A transfer student from Savannah College of Art and Design, Arden Saunders got a BFA in Sculpture with an Anthropology minor within the Liberal Arts Degree.


My current work consists of manipulating plywood to create unique forms that carry a sense of movement, physicality, and mass. I investigate structures that are at once organic and assembled, structured, and intuitive.

In my work there is an emphasis on both process and finish. Labor plays an important role in how these pieces develop. I accentuate a surface on polished wood that engage with light. These reductive processes and finishes also pay tribute to the practices of minimalism.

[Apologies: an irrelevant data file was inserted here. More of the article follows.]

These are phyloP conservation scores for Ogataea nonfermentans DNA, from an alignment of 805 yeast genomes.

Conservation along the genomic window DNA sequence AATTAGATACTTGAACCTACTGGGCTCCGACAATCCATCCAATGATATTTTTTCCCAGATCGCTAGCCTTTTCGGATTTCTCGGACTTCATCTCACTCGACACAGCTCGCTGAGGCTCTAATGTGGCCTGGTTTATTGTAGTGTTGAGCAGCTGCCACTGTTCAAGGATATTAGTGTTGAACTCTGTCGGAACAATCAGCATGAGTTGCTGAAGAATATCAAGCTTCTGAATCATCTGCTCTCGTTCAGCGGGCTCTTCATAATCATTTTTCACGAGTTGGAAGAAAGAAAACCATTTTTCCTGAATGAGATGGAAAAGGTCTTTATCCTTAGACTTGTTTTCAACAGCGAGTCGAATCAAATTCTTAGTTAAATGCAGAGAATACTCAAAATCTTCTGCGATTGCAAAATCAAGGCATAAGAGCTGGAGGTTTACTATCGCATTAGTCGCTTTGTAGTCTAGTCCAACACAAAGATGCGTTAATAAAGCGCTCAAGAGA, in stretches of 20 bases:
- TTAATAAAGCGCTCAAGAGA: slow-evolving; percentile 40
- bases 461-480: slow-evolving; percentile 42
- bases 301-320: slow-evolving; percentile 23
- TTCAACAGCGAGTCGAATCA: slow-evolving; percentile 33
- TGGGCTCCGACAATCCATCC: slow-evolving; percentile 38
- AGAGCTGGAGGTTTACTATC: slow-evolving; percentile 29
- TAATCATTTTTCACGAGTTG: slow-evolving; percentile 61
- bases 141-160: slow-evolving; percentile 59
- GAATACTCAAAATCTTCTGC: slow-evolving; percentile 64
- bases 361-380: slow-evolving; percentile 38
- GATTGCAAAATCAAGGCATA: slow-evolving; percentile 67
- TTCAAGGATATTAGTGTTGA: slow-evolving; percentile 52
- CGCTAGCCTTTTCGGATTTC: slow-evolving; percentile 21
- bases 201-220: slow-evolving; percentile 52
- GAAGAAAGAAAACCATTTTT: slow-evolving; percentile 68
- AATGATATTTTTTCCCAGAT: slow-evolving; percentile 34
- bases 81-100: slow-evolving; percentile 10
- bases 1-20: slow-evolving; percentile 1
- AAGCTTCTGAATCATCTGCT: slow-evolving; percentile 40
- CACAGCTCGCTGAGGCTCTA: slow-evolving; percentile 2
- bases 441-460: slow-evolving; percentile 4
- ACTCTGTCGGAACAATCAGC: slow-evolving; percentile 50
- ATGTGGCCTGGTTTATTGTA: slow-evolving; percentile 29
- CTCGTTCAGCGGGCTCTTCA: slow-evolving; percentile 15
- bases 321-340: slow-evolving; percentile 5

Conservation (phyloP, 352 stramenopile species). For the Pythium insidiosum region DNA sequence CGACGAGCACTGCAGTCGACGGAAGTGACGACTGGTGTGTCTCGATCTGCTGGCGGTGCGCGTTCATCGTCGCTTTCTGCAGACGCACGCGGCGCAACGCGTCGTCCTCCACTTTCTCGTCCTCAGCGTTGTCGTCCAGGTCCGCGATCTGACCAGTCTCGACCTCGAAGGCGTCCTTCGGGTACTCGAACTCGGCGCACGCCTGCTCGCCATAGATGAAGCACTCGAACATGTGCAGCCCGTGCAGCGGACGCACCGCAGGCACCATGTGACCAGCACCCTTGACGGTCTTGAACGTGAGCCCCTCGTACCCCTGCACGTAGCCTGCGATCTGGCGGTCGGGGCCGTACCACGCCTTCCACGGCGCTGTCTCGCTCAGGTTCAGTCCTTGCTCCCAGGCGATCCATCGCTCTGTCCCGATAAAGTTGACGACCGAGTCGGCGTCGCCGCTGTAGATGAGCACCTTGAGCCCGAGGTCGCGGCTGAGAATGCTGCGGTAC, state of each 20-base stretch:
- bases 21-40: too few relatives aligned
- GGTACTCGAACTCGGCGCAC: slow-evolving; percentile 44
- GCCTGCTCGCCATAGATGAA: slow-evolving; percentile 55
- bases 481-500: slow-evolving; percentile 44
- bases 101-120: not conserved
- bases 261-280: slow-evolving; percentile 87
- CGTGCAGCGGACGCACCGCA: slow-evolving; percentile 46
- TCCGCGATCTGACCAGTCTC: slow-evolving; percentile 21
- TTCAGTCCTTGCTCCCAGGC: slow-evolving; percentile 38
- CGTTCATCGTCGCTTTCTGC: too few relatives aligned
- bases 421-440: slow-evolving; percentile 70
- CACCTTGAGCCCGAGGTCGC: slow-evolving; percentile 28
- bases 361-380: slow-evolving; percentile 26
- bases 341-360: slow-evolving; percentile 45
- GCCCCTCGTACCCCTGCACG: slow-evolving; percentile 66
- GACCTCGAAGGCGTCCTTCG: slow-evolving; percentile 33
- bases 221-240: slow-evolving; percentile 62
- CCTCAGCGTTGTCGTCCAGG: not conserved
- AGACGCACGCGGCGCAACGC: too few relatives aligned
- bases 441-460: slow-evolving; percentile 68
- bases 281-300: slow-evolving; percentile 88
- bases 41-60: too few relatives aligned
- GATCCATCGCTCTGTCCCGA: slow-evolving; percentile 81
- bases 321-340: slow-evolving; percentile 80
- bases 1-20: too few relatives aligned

I begin by modeling a small clay maquette, then I digitally render it via a 3D digital scanner and then prepare it for milling with CAD software. Next, I laminate, grind, and sand the piece to a smooth form and then seal the surface. These processes alter the original form and material. The final result has little trace of digital representation. Assembling and smoothing these objects by hand hides their technological architecture. The form changes from the original maquette to the final result.

            My sculptures reference the body. In the planning stage, skin, bones, and unseen parts of the body can be referenced in my original models. Skeletal forms and structures inspire me and become the basis for my modeling. After assembling the pieces, the shape alters from the body references. I embrace the change of form that comes out of process and labor, a progression that allows me to just “go with it”.